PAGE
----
BMW announced this week that it will unveil a racy plug-in hybrid concept car at the Frankfurt Motor Show in mid-September.
Called the Vision, the new vehicle will combine a three-cylinder, 1.5-liter turbo-diesel engine with a 10.8 kW-hr lithium polymer battery. Using the energy stored in its 98 lithium polymer cells, it will be capable of driving 31 miles in an all-electric mode. When running only on its diesel engine, it will get fuel efficiency of 62.6 mpg and offer a range of about 400 miles.
The Vision’s real eye-opener, however, will be its speed. BMW says it will go from 0 to 100 km/hr in 4.8 seconds and will hit a top speed of 155 mph.
Charging will take about 2.5 hours at a 220-V outlet, BMW says.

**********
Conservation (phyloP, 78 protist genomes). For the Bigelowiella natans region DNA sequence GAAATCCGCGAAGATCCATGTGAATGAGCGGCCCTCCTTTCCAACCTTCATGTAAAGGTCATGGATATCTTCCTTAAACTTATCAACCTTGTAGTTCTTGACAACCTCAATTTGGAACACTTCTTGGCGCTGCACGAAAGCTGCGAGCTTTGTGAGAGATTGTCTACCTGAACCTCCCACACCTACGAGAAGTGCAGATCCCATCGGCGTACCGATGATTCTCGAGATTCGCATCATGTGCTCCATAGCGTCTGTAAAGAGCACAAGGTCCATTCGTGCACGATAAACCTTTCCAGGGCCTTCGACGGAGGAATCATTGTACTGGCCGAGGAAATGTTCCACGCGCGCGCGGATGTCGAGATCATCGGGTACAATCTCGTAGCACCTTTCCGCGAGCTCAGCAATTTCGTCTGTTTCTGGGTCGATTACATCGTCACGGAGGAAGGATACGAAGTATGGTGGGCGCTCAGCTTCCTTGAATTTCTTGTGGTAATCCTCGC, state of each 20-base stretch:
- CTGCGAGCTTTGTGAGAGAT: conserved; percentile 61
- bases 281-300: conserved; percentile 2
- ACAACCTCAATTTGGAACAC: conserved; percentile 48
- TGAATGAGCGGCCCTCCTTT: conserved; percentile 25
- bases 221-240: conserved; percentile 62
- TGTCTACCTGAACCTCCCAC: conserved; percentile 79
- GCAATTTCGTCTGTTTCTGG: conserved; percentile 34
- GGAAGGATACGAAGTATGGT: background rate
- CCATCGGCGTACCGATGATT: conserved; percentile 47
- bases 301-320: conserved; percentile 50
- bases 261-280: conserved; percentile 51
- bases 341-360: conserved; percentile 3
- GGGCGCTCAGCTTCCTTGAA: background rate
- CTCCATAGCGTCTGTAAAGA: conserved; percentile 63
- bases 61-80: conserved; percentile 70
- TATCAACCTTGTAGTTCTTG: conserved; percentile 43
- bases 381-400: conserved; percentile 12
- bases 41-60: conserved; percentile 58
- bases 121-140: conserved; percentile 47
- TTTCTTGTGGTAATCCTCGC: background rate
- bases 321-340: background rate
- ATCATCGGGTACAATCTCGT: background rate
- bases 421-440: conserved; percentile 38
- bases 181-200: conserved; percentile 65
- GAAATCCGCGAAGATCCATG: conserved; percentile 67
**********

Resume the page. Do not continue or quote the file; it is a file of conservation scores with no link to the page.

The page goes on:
For industrial control applications, or even a simple assembly line, that machine can go almost 24/7 without a break. But what happens when the task is a little more complex? That’s where the “smart” machine would come in. The smart machine is one that has some simple (or complex in some cases) processing capability to be able to adapt to changing conditions. Such machines are suited for a host of applications, including automotive, aerospace, defense, medical, computers and electronics, telecommunications, consumer goods, and so on. This discussion will examine what’s possible with smart machines, and what tradeoffs need to be made to implement such a solution.